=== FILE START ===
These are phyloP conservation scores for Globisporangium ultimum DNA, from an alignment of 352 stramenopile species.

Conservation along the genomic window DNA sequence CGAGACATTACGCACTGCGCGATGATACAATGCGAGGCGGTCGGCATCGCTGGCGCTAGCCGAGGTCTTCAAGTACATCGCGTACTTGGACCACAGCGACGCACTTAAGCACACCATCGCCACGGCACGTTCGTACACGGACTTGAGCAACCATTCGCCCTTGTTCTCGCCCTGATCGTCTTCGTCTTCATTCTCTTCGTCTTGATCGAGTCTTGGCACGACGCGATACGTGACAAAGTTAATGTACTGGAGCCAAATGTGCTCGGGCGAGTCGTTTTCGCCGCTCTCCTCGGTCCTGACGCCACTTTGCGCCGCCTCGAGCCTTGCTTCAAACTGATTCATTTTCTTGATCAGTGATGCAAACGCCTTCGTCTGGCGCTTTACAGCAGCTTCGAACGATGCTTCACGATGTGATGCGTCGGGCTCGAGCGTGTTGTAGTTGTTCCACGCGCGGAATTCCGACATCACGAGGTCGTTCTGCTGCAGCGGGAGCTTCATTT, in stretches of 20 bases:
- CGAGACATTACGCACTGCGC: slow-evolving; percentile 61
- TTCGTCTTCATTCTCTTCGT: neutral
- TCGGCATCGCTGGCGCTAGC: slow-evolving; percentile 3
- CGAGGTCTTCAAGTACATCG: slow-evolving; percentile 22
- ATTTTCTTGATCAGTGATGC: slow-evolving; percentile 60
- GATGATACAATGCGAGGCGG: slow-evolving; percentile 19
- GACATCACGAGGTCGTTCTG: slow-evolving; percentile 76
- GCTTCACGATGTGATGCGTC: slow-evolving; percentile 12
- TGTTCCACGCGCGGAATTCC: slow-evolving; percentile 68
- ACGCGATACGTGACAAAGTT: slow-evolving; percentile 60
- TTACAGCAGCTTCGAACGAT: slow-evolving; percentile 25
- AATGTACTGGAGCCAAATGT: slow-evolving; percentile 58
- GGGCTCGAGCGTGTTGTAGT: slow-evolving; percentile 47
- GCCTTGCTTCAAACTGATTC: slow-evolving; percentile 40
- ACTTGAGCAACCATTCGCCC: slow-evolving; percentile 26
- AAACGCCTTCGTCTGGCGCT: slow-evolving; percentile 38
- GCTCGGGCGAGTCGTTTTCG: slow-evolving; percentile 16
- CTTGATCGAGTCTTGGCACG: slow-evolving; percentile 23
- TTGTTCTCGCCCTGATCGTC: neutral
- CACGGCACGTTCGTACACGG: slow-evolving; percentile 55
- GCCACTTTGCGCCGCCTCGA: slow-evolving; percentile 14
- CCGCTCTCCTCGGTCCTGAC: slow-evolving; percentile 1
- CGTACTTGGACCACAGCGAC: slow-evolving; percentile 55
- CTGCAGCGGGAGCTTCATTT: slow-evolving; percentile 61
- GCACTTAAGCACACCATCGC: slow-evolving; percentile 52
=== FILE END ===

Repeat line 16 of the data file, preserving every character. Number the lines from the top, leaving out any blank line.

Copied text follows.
- GCCTTGCTTCAAACTGATTC: slow-evolving; percentile 40